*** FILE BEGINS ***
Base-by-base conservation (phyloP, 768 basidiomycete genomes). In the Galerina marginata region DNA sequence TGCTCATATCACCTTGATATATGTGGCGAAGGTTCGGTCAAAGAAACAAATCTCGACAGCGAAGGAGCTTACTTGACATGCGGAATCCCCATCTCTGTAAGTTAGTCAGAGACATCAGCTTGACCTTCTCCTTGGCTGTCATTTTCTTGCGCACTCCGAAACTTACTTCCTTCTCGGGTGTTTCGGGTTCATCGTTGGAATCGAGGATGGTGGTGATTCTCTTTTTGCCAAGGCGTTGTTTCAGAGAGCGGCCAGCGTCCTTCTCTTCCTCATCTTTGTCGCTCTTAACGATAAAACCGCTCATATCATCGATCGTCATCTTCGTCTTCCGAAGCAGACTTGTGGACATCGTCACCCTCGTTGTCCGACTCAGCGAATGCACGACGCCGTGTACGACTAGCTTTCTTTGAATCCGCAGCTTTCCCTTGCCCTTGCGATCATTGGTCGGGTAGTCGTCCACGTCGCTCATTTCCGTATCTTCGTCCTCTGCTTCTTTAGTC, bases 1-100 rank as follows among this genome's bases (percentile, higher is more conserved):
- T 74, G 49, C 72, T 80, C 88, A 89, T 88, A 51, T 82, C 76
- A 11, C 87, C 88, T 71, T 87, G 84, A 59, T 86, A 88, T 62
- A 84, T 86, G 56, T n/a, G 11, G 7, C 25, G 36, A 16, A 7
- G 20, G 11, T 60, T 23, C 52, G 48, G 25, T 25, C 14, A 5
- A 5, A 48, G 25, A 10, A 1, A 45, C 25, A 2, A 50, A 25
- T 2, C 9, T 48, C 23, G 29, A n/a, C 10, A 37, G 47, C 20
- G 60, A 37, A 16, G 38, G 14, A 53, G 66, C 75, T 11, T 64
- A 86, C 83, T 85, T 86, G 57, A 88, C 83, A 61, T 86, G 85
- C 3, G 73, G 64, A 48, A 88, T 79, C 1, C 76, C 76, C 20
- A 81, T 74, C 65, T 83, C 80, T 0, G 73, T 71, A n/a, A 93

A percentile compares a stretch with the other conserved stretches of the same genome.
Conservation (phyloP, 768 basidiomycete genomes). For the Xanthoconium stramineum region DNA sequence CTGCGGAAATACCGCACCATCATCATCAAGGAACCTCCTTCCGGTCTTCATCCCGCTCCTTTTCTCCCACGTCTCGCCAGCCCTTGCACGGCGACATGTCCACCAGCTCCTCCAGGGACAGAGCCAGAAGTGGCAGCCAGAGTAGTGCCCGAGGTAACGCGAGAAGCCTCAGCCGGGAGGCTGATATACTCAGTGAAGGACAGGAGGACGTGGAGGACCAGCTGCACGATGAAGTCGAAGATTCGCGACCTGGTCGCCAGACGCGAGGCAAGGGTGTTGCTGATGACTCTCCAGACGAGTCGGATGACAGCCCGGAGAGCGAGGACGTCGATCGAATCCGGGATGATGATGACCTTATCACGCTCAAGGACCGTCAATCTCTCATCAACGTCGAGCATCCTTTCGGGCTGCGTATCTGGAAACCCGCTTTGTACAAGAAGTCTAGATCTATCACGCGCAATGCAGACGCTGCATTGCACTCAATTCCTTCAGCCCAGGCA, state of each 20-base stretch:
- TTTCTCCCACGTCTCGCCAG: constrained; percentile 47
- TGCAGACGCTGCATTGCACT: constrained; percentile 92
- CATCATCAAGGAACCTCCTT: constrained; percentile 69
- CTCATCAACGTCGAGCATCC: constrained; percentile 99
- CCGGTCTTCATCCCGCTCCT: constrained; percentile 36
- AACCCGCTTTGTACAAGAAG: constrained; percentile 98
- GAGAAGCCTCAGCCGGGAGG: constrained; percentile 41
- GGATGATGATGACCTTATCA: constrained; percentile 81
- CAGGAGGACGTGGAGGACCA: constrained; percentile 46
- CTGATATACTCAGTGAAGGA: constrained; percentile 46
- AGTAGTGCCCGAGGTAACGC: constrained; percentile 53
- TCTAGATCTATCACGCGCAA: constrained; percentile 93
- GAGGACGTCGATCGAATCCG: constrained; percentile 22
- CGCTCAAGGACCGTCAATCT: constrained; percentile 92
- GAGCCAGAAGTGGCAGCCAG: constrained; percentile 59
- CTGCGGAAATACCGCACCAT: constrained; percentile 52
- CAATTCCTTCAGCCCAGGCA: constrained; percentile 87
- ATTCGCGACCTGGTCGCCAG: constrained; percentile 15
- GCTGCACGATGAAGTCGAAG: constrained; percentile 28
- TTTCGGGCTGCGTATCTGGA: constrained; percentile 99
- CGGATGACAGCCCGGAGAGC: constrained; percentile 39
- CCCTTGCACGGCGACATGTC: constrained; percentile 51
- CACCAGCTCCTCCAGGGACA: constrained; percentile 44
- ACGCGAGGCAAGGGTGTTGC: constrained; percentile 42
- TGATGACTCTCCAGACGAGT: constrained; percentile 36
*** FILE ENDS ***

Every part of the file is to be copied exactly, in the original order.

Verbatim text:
Base-by-base conservation (phyloP, 768 basidiomycete genomes). In the Galerina marginata region DNA sequence TGCTCATATCACCTTGATATATGTGGCGAAGGTTCGGTCAAAGAAACAAATCTCGACAGCGAAGGAGCTTACTTGACATGCGGAATCCCCATCTCTGTAAGTTAGTCAGAGACATCAGCTTGACCTTCTCCTTGGCTGTCATTTTCTTGCGCACTCCGAAACTTACTTCCTTCTCGGGTGTTTCGGGTTCATCGTTGGAATCGAGGATGGTGGTGATTCTCTTTTTGCCAAGGCGTTGTTTCAGAGAGCGGCCAGCGTCCTTCTCTTCCTCATCTTTGTCGCTCTTAACGATAAAACCGCTCATATCATCGATCGTCATCTTCGTCTTCCGAAGCAGACTTGTGGACATCGTCACCCTCGTTGTCCGACTCAGCGAATGCACGACGCCGTGTACGACTAGCTTTCTTTGAATCCGCAGCTTTCCCTTGCCCTTGCGATCATTGGTCGGGTAGTCGTCCACGTCGCTCATTTCCGTATCTTCGTCCTCTGCTTCTTTAGTC, bases 1-100 rank as follows among this genome's bases (percentile, higher is more conserved):
- T 74, G 49, C 72, T 80, C 88, A 89, T 88, A 51, T 82, C 76
- A 11, C 87, C 88, T 71, T 87, G 84, A 59, T 86, A 88, T 62
- A 84, T 86, G 56, T n/a, G 11, G 7, C 25, G 36, A 16, A 7
- G 20, G 11, T 60, T 23, C 52, G 48, G 25, T 25, C 14, A 5
- A 5, A 48, G 25, A 10, A 1, A 45, C 25, A 2, A 50, A 25
- T 2, C 9, T 48, C 23, G 29, A n/a, C 10, A 37, G 47, C 20
- G 60, A 37, A 16, G 38, G 14, A 53, G 66, C 75, T 11, T 64
- A 86, C 83, T 85, T 86, G 57, A 88, C 83, A 61, T 86, G 85
- C 3, G 73, G 64, A 48, A 88, T 79, C 1, C 76, C 76, C 20
- A 81, T 74, C 65, T 83, C 80, T 0, G 73, T 71, A n/a, A 93

A percentile compares a stretch with the other conserved stretches of the same genome.
Conservation (phyloP, 768 basidiomycete genomes). For the Xanthoconium stramineum region DNA sequence CTGCGGAAATACCGCACCATCATCATCAAGGAACCTCCTTCCGGTCTTCATCCCGCTCCTTTTCTCCCACGTCTCGCCAGCCCTTGCACGGCGACATGTCCACCAGCTCCTCCAGGGACAGAGCCAGAAGTGGCAGCCAGAGTAGTGCCCGAGGTAACGCGAGAAGCCTCAGCCGGGAGGCTGATATACTCAGTGAAGGACAGGAGGACGTGGAGGACCAGCTGCACGATGAAGTCGAAGATTCGCGACCTGGTCGCCAGACGCGAGGCAAGGGTGTTGCTGATGACTCTCCAGACGAGTCGGATGACAGCCCGGAGAGCGAGGACGTCGATCGAATCCGGGATGATGATGACCTTATCACGCTCAAGGACCGTCAATCTCTCATCAACGTCGAGCATCCTTTCGGGCTGCGTATCTGGAAACCCGCTTTGTACAAGAAGTCTAGATCTATCACGCGCAATGCAGACGCTGCATTGCACTCAATTCCTTCAGCCCAGGCA, state of each 20-base stretch:
- TTTCTCCCACGTCTCGCCAG: constrained; percentile 47
- TGCAGACGCTGCATTGCACT: constrained; percentile 92
- CATCATCAAGGAACCTCCTT: constrained; percentile 69
- CTCATCAACGTCGAGCATCC: constrained; percentile 99
- CCGGTCTTCATCCCGCTCCT: constrained; percentile 36
- AACCCGCTTTGTACAAGAAG: constrained; percentile 98
- GAGAAGCCTCAGCCGGGAGG: constrained; percentile 41
- GGATGATGATGACCTTATCA: constrained; percentile 81
- CAGGAGGACGTGGAGGACCA: constrained; percentile 46
- CTGATATACTCAGTGAAGGA: constrained; percentile 46
- AGTAGTGCCCGAGGTAACGC: constrained; percentile 53
- TCTAGATCTATCACGCGCAA: constrained; percentile 93
- GAGGACGTCGATCGAATCCG: constrained; percentile 22
- CGCTCAAGGACCGTCAATCT: constrained; percentile 92
- GAGCCAGAAGTGGCAGCCAG: constrained; percentile 59
- CTGCGGAAATACCGCACCAT: constrained; percentile 52
- CAATTCCTTCAGCCCAGGCA: constrained; percentile 87
- ATTCGCGACCTGGTCGCCAG: constrained; percentile 15
- GCTGCACGATGAAGTCGAAG: constrained; percentile 28
- TTTCGGGCTGCGTATCTGGA: constrained; percentile 99
- CGGATGACAGCCCGGAGAGC: constrained; percentile 39
- CCCTTGCACGGCGACATGTC: constrained; percentile 51
- CACCAGCTCCTCCAGGGACA: constrained; percentile 44
- ACGCGAGGCAAGGGTGTTGC: constrained; percentile 42
- TGATGACTCTCCAGACGAGT: constrained; percentile 36